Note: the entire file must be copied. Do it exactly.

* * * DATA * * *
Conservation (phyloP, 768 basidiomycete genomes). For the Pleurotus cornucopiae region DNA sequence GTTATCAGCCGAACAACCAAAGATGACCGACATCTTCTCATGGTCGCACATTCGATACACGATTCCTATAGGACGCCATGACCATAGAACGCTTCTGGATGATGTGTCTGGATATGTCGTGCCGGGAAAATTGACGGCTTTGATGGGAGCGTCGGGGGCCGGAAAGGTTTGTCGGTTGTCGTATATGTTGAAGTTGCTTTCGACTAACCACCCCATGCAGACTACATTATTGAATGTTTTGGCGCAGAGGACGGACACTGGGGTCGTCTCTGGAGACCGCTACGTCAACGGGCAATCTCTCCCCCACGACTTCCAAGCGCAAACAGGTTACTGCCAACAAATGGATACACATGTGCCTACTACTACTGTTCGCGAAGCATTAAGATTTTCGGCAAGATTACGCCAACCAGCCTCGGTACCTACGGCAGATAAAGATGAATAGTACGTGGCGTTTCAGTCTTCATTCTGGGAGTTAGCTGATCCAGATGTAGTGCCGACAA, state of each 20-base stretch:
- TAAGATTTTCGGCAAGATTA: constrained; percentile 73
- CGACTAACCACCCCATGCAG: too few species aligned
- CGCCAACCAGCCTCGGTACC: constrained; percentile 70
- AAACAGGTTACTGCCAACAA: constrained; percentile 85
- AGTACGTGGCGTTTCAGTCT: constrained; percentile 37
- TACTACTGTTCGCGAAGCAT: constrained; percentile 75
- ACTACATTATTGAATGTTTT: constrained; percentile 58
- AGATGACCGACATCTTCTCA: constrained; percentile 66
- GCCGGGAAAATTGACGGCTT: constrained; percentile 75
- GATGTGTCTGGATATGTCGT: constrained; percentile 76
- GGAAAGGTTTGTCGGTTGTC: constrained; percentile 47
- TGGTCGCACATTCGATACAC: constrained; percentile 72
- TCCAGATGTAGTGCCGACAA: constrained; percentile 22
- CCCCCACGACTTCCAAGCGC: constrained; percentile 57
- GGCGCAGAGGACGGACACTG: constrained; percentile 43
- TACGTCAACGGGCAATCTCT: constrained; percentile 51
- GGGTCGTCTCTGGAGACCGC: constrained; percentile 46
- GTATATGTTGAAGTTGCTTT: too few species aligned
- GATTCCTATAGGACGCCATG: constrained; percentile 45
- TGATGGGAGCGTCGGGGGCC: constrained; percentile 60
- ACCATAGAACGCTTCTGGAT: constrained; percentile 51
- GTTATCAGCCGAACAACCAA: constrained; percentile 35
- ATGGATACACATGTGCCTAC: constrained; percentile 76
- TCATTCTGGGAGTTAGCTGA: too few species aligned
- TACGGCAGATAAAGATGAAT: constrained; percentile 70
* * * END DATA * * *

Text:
Conservation (phyloP, 768 basidiomycete genomes). For the Pleurotus cornucopiae region DNA sequence GTTATCAGCCGAACAACCAAAGATGACCGACATCTTCTCATGGTCGCACATTCGATACACGATTCCTATAGGACGCCATGACCATAGAACGCTTCTGGATGATGTGTCTGGATATGTCGTGCCGGGAAAATTGACGGCTTTGATGGGAGCGTCGGGGGCCGGAAAGGTTTGTCGGTTGTCGTATATGTTGAAGTTGCTTTCGACTAACCACCCCATGCAGACTACATTATTGAATGTTTTGGCGCAGAGGACGGACACTGGGGTCGTCTCTGGAGACCGCTACGTCAACGGGCAATCTCTCCCCCACGACTTCCAAGCGCAAACAGGTTACTGCCAACAAATGGATACACATGTGCCTACTACTACTGTTCGCGAAGCATTAAGATTTTCGGCAAGATTACGCCAACCAGCCTCGGTACCTACGGCAGATAAAGATGAATAGTACGTGGCGTTTCAGTCTTCATTCTGGGAGTTAGCTGATCCAGATGTAGTGCCGACAA, state of each 20-base stretch:
- TAAGATTTTCGGCAAGATTA: constrained; percentile 73
- CGACTAACCACCCCATGCAG: too few species aligned
- CGCCAACCAGCCTCGGTACC: constrained; percentile 70
- AAACAGGTTACTGCCAACAA: constrained; percentile 85
- AGTACGTGGCGTTTCAGTCT: constrained; percentile 37
- TACTACTGTTCGCGAAGCAT: constrained; percentile 75
- ACTACATTATTGAATGTTTT: constrained; percentile 58
- AGATGACCGACATCTTCTCA: constrained; percentile 66
- GCCGGGAAAATTGACGGCTT: constrained; percentile 75
- GATGTGTCTGGATATGTCGT: constrained; percentile 76
- GGAAAGGTTTGTCGGTTGTC: constrained; percentile 47
- TGGTCGCACATTCGATACAC: constrained; percentile 72
- TCCAGATGTAGTGCCGACAA: constrained; percentile 22
- CCCCCACGACTTCCAAGCGC: constrained; percentile 57
- GGCGCAGAGGACGGACACTG: constrained; percentile 43
- TACGTCAACGGGCAATCTCT: constrained; percentile 51
- GGGTCGTCTCTGGAGACCGC: constrained; percentile 46
- GTATATGTTGAAGTTGCTTT: too few species aligned
- GATTCCTATAGGACGCCATG: constrained; percentile 45
- TGATGGGAGCGTCGGGGGCC: constrained; percentile 60
- ACCATAGAACGCTTCTGGAT: constrained; percentile 51
- GTTATCAGCCGAACAACCAA: constrained; percentile 35
- ATGGATACACATGTGCCTAC: constrained; percentile 76
- TCATTCTGGGAGTTAGCTGA: too few species aligned
- TACGGCAGATAAAGATGAAT: constrained; percentile 70